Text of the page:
How Will The Pony Survive The Wave Of Discontinuations?

Progress comes for us all. Whether we like it or not. Nowhere is that truer than the current auto market. The second-best year on record for Mustangs is 1965. Ford sold 559,000 ponies. The best year was 1966. Ford sold 607,000 units, a record it has never been able to match or even approach.

If anything, Mustang sales have been declining ever since. In 2021, The Ford Mustang sold just over 70,000 units globally with 75% of those sales taking place in the United States. In The US, the Mustang was outsold by the Dodge Challenger even though it maintained its lead as the top-selling sports car in the world. Mustang sales were 80,000 in 2020, and 102,000 in 2019, which was itself a decline from the 113,000 sales of 2018.

While Covid-19 and the supply chain disruptions it caused can be rightly blamed for the sales slump of the last two years, the sports car market has been in a gradual decline for far longer. There are many reasons behind the decline: shifting consumer tastes, increasingly stringent emission regulations, and competition.

Things have gotten so bad that the pony’s biggest competitors, the Dodge Challenger, Dodge Charger, and Chevy Camaro are all being discontinued in 2024.

Why are the Charger, Challenger, and Camaro being discontinued? 

While the Camaro was struggling to sell half as many units as the Mustang, the two Dodge brands were doing reasonably well. The Challenger even outsold the Mustang in the US in 2021.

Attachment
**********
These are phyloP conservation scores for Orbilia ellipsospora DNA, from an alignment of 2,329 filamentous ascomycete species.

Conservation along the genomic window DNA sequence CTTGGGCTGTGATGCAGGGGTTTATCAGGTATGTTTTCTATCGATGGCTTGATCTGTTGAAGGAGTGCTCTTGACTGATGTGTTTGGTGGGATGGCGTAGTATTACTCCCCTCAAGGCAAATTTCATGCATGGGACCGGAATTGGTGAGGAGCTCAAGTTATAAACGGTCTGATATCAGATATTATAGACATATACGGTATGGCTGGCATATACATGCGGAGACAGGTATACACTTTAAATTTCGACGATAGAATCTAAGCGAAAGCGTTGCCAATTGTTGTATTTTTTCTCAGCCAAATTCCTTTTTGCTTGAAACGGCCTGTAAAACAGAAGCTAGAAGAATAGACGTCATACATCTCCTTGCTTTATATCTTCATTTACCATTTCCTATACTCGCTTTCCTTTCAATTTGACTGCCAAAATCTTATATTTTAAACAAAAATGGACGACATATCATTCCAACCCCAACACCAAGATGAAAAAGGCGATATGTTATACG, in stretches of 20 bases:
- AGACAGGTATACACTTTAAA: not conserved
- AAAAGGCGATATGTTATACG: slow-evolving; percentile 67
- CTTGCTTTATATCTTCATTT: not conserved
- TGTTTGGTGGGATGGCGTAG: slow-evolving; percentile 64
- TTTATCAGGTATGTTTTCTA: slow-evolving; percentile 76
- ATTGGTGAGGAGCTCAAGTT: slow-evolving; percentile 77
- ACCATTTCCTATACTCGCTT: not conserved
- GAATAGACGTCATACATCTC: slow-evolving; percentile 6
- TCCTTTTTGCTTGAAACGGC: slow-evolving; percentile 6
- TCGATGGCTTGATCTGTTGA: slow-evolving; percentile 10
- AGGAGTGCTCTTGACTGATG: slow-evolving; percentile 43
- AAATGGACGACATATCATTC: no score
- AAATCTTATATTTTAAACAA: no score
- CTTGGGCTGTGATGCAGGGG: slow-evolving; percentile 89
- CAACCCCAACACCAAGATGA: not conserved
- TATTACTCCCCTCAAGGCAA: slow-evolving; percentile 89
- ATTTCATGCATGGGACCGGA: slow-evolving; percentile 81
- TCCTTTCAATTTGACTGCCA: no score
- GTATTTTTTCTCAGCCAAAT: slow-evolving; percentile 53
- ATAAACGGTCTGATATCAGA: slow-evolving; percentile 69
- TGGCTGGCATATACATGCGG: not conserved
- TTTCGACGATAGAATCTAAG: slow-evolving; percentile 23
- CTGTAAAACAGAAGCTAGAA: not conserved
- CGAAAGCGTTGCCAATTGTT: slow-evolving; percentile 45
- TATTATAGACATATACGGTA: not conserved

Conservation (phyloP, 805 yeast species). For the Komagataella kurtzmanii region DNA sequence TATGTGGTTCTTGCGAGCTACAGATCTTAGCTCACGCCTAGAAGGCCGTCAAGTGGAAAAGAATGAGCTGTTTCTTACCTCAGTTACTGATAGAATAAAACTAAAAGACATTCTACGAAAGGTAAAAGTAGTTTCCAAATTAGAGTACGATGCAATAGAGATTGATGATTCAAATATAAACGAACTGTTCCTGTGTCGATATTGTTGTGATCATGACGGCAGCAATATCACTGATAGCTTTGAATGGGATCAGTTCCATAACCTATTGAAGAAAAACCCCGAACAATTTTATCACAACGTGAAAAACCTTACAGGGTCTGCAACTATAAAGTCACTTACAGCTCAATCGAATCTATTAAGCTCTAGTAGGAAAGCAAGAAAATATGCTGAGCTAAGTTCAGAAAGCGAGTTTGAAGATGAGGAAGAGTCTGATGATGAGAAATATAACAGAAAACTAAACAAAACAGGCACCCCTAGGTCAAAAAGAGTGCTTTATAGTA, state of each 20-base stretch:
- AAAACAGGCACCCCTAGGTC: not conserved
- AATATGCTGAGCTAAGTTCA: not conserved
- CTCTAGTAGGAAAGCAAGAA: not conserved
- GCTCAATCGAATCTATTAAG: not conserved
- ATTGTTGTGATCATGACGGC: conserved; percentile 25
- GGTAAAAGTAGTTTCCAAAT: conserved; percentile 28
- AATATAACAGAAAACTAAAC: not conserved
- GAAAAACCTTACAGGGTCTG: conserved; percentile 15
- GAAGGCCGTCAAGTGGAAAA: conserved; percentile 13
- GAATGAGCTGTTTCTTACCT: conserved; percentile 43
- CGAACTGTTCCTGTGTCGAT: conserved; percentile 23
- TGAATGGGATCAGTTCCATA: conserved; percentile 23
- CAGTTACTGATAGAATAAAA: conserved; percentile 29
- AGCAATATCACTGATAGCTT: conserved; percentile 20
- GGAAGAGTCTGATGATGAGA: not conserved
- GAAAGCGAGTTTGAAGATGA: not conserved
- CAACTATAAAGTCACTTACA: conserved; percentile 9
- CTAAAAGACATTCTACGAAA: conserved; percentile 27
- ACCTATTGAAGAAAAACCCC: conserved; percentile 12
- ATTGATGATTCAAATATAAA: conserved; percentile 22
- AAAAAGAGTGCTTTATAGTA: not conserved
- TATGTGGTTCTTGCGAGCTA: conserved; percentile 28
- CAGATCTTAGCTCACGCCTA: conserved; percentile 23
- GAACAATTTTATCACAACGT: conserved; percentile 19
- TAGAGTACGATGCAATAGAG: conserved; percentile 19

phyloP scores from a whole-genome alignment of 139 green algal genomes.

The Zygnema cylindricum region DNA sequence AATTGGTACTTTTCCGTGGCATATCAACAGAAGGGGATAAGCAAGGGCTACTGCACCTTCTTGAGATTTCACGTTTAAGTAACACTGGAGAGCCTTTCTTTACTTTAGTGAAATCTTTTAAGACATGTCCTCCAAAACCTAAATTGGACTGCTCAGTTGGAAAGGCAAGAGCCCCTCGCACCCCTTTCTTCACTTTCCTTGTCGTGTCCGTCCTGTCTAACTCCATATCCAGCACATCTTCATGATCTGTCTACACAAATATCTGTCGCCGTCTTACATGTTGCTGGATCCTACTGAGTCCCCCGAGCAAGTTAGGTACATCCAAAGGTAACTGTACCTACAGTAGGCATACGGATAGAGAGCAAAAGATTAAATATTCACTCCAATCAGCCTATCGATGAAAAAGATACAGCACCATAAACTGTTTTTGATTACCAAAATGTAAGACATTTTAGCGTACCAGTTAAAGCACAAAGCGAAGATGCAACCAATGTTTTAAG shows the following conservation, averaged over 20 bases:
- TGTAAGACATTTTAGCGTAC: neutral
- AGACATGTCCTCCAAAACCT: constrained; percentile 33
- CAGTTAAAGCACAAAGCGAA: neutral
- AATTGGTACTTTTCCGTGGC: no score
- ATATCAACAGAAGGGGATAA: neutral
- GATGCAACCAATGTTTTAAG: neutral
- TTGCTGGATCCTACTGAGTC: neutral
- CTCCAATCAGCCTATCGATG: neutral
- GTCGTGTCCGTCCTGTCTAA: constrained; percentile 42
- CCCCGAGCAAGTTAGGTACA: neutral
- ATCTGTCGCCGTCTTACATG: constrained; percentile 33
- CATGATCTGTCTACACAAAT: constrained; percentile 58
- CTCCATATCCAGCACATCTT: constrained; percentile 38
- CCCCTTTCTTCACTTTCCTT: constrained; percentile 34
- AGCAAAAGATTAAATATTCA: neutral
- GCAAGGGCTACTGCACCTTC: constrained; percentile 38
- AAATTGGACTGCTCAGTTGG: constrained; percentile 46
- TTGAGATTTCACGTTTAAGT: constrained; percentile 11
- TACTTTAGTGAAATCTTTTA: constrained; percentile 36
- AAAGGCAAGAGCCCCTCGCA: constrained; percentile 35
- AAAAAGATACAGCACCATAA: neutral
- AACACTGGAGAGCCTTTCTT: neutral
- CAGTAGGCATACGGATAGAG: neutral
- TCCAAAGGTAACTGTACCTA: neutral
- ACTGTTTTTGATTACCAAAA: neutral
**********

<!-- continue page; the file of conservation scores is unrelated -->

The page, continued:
Both The Charger and the Challenger will be discontinued after 2024. Dodge’s parent company Stellantis has already cut the R&D budget so the cars won’t be getting any significant upgrades. They will be replaced by electric sedans.

The main reason is a sales slump that doesn’t seem to be picking up. Emission standards that get increasingly stringent every year have also made it difficult to keep small vehicles with large engines in production. It can be done but that requires a lot of research and development which in turn requires a lot of money which in turn requires a lot of sales. A breakdown in any step of the chain leads to disaster.

The only alternative companies have is to either put less powerful engines in their vehicles (which angers customers) or increase the prices of their vehicles (which also angers customers). Many automakers choose discontinuation instead.

The Mustang is still here to stay. For eight years at least

Ford is not discontinuing the Mustang. Not for a couple of years at least. The seventh-generation Mustang, the S650, is currently undergoing testing.

But Ford is not immune to pressures faced by other automakers. It also has to adhere to increasingly stringent emission standards. It has to deal with competition from hybrid and electric vehicles which often benefit from government subsidies and other forms of preferential treatment. It has to deal with souring public attitudes towards internal combustion engines. And it still has to turn a profit for its shareholders.

It’s for these reasons that the next-generation Mustang will probably be a hybrid. There are a lot of indications pointing towards that. Ford is already gearing up to launch the Mustang Mach-E, a fully electric SUV. Making the Mustang coupe a hybrid and finally fully electric in the next ten years is almost a given.

This might rub some purists the wrong way of course but there’s little that can be done. The current legislative environment is hostile towards high-displacement ICE engines on small vehicles. It’s only bound to get worse. Ford has to adapt or perish.

And you have to take extra special care of your current pony. The satisfying roar of that V8 is going to become increasingly rare in the years to come. Cars will zoom about in almost soundless whooshes instead of that deeply visceral vrooom vroom that lets you know just how powerful your engine is.